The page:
Day 4: Rest

Day 5: Shoulders, Arms

Day 6: Legs/Hammie and Glute focus

Day 7: Chest, Abs, and steady-state cardio


Now, let’s talk cardio. There is always a debate about cardio. How much? When? What intensity? And, it all depends on factors like body type, fitness goals, and the nutrition plan. For me, before a competition prep phase, I don’t do much cardio. I like to utilize any additional weight that I have for the improvement phase to build muscle. I typically do two cardio sessions of 30 minutes at a medium level of intensity per week during a pre-prep timeframe. I mostly do this for cardiovascular health and not as part of my bodybuilding goals. 


The meal plan before competition prep is the most fun! I have a macro plan that supports my fitness goals of gaining size and muscle. This never happens as quickly as I would like, but it’s exciting when you see the results. I utilize a flexible diet, which in my mind, isn’t a diet at all. I set a macro amount to achieve each day that is 45% carbohydrates, 25% fat, and 30% protein. I’m able to eat whatever I want, as long as it fits into those macros. I track what I’m eating each day, even in the off-season, in MyFitnessPal.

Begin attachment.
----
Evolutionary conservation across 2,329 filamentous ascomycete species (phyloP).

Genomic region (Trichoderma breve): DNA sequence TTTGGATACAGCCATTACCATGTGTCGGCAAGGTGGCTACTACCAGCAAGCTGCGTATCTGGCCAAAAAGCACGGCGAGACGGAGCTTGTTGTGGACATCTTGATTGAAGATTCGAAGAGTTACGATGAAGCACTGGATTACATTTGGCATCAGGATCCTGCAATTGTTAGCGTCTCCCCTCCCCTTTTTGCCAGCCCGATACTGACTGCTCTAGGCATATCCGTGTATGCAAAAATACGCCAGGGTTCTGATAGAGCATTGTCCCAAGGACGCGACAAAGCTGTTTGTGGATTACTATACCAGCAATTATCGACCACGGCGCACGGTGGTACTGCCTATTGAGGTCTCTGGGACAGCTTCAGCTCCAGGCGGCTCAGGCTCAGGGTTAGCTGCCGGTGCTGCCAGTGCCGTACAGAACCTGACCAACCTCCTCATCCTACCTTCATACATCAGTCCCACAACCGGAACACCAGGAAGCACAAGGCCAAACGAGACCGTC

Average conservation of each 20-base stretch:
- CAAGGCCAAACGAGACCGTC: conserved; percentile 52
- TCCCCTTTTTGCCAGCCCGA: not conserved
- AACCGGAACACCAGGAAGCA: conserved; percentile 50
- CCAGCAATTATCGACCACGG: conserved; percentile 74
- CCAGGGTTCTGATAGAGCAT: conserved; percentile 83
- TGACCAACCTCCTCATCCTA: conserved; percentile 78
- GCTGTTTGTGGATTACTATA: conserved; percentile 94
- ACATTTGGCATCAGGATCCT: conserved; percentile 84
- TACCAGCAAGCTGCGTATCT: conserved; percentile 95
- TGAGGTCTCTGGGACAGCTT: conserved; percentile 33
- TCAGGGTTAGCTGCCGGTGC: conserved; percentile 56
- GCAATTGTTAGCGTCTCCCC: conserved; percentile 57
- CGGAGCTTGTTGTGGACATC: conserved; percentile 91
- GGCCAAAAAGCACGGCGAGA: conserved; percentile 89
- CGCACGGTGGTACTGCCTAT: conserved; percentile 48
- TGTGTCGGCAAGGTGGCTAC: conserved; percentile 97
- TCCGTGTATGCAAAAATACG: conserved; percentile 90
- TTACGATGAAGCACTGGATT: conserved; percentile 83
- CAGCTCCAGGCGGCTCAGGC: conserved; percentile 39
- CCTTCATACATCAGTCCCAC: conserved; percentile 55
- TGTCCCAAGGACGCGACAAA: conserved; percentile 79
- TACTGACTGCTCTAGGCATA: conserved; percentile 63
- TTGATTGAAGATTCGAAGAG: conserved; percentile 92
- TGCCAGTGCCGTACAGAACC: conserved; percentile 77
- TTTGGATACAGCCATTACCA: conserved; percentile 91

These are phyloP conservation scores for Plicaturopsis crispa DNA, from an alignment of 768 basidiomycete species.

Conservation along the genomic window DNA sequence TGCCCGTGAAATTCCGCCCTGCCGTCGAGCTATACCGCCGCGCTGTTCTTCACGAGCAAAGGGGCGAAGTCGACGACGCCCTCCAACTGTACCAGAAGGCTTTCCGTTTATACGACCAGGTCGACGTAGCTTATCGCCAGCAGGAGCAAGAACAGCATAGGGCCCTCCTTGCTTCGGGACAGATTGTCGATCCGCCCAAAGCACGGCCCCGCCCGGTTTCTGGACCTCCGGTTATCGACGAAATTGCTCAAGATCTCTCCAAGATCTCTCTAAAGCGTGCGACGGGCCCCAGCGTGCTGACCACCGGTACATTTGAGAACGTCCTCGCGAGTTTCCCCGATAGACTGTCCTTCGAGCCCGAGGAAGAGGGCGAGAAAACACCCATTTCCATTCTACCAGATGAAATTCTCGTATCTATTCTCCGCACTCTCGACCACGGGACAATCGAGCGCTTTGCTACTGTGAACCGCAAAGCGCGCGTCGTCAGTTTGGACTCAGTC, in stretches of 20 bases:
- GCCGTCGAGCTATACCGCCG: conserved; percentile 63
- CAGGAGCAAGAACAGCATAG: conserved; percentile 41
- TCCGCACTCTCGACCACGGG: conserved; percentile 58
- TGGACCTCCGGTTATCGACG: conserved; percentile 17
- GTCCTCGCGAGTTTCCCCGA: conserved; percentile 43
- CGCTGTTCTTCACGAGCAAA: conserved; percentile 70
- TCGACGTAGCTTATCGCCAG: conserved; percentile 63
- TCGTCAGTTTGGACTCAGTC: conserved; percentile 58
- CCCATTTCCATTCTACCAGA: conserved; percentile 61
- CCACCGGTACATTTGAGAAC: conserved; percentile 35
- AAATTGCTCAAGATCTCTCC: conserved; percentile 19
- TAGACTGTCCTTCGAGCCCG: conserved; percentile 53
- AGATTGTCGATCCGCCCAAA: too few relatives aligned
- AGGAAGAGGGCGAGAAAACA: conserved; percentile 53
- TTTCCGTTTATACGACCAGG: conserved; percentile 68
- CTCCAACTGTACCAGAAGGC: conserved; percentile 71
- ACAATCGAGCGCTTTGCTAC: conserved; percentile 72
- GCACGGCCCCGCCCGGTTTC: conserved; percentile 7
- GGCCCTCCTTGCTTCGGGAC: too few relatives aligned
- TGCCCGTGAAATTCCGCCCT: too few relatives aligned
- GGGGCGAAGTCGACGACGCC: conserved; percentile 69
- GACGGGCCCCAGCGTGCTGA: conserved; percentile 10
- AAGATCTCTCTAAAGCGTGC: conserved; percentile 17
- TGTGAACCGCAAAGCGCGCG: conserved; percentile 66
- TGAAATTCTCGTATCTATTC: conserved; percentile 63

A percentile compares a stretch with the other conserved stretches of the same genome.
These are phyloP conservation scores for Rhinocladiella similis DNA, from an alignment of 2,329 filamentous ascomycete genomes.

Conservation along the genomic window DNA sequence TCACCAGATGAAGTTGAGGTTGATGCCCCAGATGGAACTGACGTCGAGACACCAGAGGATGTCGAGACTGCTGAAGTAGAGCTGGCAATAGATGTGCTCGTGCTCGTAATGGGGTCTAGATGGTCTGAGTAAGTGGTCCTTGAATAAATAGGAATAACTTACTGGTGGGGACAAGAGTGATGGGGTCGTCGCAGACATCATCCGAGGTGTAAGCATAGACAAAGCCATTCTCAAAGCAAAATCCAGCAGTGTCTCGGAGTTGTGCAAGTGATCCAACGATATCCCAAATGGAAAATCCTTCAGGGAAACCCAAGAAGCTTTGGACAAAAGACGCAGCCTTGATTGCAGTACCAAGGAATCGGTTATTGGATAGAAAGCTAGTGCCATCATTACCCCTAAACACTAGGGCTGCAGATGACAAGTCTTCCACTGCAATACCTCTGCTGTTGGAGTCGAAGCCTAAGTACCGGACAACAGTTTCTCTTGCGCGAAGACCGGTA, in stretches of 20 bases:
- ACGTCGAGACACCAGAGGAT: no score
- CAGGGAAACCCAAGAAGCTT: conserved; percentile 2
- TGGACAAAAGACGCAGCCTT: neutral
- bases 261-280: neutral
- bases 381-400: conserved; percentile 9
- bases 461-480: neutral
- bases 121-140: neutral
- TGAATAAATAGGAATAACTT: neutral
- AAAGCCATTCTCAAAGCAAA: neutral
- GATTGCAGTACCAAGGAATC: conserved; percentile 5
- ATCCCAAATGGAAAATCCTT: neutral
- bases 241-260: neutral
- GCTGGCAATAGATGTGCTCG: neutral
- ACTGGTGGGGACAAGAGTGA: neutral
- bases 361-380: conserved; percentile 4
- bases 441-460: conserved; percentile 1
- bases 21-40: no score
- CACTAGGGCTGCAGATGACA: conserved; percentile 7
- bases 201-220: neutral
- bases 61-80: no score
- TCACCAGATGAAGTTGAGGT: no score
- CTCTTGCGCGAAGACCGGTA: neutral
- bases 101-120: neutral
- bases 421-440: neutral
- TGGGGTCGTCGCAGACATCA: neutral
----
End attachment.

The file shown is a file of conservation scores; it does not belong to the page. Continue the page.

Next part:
Phase 2: 60 days before a competition. This is PREP!


As I shift into the next phase of preparation, my workout and meal plan will change slightly. This phase begins about 60 days before a competition. This is the point where I start to evaluate my body fat levels and determine what changes I will need to make to step on stage. Some competitors, depending on how long of an off-season or improvement season they take, might need a longer prep time to get stage-ready. I try not to deviate too far from stage condition because I don’t like to make drastic changes during preparation. I prefer to make small adjustments and keep my energy levels up and consistent.


What does this look like for me? For my workouts, I shift to working out 5-6 days a week and using 10-12 reps per set. These workouts might take a little more time, but it helps me hone in on the muscles that I want to round out as I focus on my conditioning. Then, thinking about cardio and the big debate on this topic, I evaluate my body fat and determine if I need the extra help in getting to my stage condition. This is not about weight but more conditioning overall. I have my coach evaluate my conditioning because it’s hard to be objective when you evaluate your own conditioning.